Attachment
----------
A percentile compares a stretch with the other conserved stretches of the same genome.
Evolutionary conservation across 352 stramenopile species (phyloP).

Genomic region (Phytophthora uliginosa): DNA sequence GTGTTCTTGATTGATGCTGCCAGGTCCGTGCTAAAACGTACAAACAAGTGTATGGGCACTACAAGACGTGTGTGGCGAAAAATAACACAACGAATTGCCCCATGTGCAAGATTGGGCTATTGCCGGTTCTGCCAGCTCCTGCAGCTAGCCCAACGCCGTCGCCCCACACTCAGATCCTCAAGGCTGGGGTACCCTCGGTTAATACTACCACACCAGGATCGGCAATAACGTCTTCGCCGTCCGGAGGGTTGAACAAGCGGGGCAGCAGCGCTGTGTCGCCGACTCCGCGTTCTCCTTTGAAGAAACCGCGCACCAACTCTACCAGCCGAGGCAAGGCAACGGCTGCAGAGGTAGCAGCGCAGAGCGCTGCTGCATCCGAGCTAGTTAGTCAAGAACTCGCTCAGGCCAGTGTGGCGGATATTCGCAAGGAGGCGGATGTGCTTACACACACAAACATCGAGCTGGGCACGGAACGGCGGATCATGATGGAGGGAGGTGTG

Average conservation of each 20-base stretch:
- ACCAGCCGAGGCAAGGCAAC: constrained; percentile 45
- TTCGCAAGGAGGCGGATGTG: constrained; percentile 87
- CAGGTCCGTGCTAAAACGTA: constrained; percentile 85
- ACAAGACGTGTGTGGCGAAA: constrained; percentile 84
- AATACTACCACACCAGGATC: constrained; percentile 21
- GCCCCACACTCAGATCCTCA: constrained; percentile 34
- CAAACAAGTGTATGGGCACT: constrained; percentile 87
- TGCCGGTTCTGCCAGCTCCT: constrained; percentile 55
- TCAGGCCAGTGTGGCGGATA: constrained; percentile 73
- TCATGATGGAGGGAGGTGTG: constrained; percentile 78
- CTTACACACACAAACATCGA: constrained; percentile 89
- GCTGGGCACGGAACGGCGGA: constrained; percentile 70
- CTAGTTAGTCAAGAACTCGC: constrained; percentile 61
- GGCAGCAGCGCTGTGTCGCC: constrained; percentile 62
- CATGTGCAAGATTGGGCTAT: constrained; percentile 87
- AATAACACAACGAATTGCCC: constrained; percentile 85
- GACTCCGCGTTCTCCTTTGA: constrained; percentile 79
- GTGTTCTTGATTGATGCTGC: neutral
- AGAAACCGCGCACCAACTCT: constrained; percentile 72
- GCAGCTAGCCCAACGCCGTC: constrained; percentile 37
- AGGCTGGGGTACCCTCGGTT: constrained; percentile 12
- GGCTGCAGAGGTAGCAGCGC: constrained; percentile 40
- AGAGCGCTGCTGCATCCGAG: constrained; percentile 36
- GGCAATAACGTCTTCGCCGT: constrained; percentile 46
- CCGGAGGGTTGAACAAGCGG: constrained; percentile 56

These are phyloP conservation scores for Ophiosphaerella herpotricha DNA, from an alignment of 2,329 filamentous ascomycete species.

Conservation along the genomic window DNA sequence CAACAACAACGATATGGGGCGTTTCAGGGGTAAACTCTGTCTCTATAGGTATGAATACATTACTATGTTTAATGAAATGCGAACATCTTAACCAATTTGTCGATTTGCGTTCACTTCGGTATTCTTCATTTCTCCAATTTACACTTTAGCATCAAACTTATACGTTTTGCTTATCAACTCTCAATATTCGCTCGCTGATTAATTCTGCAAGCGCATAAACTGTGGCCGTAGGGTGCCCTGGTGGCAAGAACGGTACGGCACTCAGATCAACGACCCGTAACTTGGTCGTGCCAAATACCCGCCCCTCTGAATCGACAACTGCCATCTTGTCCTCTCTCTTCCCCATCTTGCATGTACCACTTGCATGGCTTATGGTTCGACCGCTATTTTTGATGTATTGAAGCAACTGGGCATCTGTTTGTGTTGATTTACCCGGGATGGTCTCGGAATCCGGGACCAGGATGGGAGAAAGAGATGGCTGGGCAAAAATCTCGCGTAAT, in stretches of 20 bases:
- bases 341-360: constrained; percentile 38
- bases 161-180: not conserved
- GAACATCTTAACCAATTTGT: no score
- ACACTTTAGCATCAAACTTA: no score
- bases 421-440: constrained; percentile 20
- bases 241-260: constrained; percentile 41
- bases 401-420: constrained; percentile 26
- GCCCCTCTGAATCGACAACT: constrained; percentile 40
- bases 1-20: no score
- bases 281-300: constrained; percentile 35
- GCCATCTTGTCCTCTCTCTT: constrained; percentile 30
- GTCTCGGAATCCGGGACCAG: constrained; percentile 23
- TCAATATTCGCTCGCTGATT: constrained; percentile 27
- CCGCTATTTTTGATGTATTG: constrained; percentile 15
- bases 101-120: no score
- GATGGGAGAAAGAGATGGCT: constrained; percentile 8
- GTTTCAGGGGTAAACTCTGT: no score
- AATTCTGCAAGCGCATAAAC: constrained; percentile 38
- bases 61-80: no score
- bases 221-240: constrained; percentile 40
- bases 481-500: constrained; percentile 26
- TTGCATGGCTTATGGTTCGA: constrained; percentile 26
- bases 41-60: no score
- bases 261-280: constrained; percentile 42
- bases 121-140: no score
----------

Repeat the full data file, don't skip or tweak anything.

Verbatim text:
A percentile compares a stretch with the other conserved stretches of the same genome.
Evolutionary conservation across 352 stramenopile species (phyloP).

Genomic region (Phytophthora uliginosa): DNA sequence GTGTTCTTGATTGATGCTGCCAGGTCCGTGCTAAAACGTACAAACAAGTGTATGGGCACTACAAGACGTGTGTGGCGAAAAATAACACAACGAATTGCCCCATGTGCAAGATTGGGCTATTGCCGGTTCTGCCAGCTCCTGCAGCTAGCCCAACGCCGTCGCCCCACACTCAGATCCTCAAGGCTGGGGTACCCTCGGTTAATACTACCACACCAGGATCGGCAATAACGTCTTCGCCGTCCGGAGGGTTGAACAAGCGGGGCAGCAGCGCTGTGTCGCCGACTCCGCGTTCTCCTTTGAAGAAACCGCGCACCAACTCTACCAGCCGAGGCAAGGCAACGGCTGCAGAGGTAGCAGCGCAGAGCGCTGCTGCATCCGAGCTAGTTAGTCAAGAACTCGCTCAGGCCAGTGTGGCGGATATTCGCAAGGAGGCGGATGTGCTTACACACACAAACATCGAGCTGGGCACGGAACGGCGGATCATGATGGAGGGAGGTGTG

Average conservation of each 20-base stretch:
- ACCAGCCGAGGCAAGGCAAC: constrained; percentile 45
- TTCGCAAGGAGGCGGATGTG: constrained; percentile 87
- CAGGTCCGTGCTAAAACGTA: constrained; percentile 85
- ACAAGACGTGTGTGGCGAAA: constrained; percentile 84
- AATACTACCACACCAGGATC: constrained; percentile 21
- GCCCCACACTCAGATCCTCA: constrained; percentile 34
- CAAACAAGTGTATGGGCACT: constrained; percentile 87
- TGCCGGTTCTGCCAGCTCCT: constrained; percentile 55
- TCAGGCCAGTGTGGCGGATA: constrained; percentile 73
- TCATGATGGAGGGAGGTGTG: constrained; percentile 78
- CTTACACACACAAACATCGA: constrained; percentile 89
- GCTGGGCACGGAACGGCGGA: constrained; percentile 70
- CTAGTTAGTCAAGAACTCGC: constrained; percentile 61
- GGCAGCAGCGCTGTGTCGCC: constrained; percentile 62
- CATGTGCAAGATTGGGCTAT: constrained; percentile 87
- AATAACACAACGAATTGCCC: constrained; percentile 85
- GACTCCGCGTTCTCCTTTGA: constrained; percentile 79
- GTGTTCTTGATTGATGCTGC: neutral
- AGAAACCGCGCACCAACTCT: constrained; percentile 72
- GCAGCTAGCCCAACGCCGTC: constrained; percentile 37
- AGGCTGGGGTACCCTCGGTT: constrained; percentile 12
- GGCTGCAGAGGTAGCAGCGC: constrained; percentile 40
- AGAGCGCTGCTGCATCCGAG: constrained; percentile 36
- GGCAATAACGTCTTCGCCGT: constrained; percentile 46
- CCGGAGGGTTGAACAAGCGG: constrained; percentile 56

These are phyloP conservation scores for Ophiosphaerella herpotricha DNA, from an alignment of 2,329 filamentous ascomycete species.

Conservation along the genomic window DNA sequence CAACAACAACGATATGGGGCGTTTCAGGGGTAAACTCTGTCTCTATAGGTATGAATACATTACTATGTTTAATGAAATGCGAACATCTTAACCAATTTGTCGATTTGCGTTCACTTCGGTATTCTTCATTTCTCCAATTTACACTTTAGCATCAAACTTATACGTTTTGCTTATCAACTCTCAATATTCGCTCGCTGATTAATTCTGCAAGCGCATAAACTGTGGCCGTAGGGTGCCCTGGTGGCAAGAACGGTACGGCACTCAGATCAACGACCCGTAACTTGGTCGTGCCAAATACCCGCCCCTCTGAATCGACAACTGCCATCTTGTCCTCTCTCTTCCCCATCTTGCATGTACCACTTGCATGGCTTATGGTTCGACCGCTATTTTTGATGTATTGAAGCAACTGGGCATCTGTTTGTGTTGATTTACCCGGGATGGTCTCGGAATCCGGGACCAGGATGGGAGAAAGAGATGGCTGGGCAAAAATCTCGCGTAAT, in stretches of 20 bases:
- bases 341-360: constrained; percentile 38
- bases 161-180: not conserved
- GAACATCTTAACCAATTTGT: no score
- ACACTTTAGCATCAAACTTA: no score
- bases 421-440: constrained; percentile 20
- bases 241-260: constrained; percentile 41
- bases 401-420: constrained; percentile 26
- GCCCCTCTGAATCGACAACT: constrained; percentile 40
- bases 1-20: no score
- bases 281-300: constrained; percentile 35
- GCCATCTTGTCCTCTCTCTT: constrained; percentile 30
- GTCTCGGAATCCGGGACCAG: constrained; percentile 23
- TCAATATTCGCTCGCTGATT: constrained; percentile 27
- CCGCTATTTTTGATGTATTG: constrained; percentile 15
- bases 101-120: no score
- GATGGGAGAAAGAGATGGCT: constrained; percentile 8
- GTTTCAGGGGTAAACTCTGT: no score
- AATTCTGCAAGCGCATAAAC: constrained; percentile 38
- bases 61-80: no score
- bases 221-240: constrained; percentile 40
- bases 481-500: constrained; percentile 26
- TTGCATGGCTTATGGTTCGA: constrained; percentile 26
- bases 41-60: no score
- bases 261-280: constrained; percentile 42
- bases 121-140: no score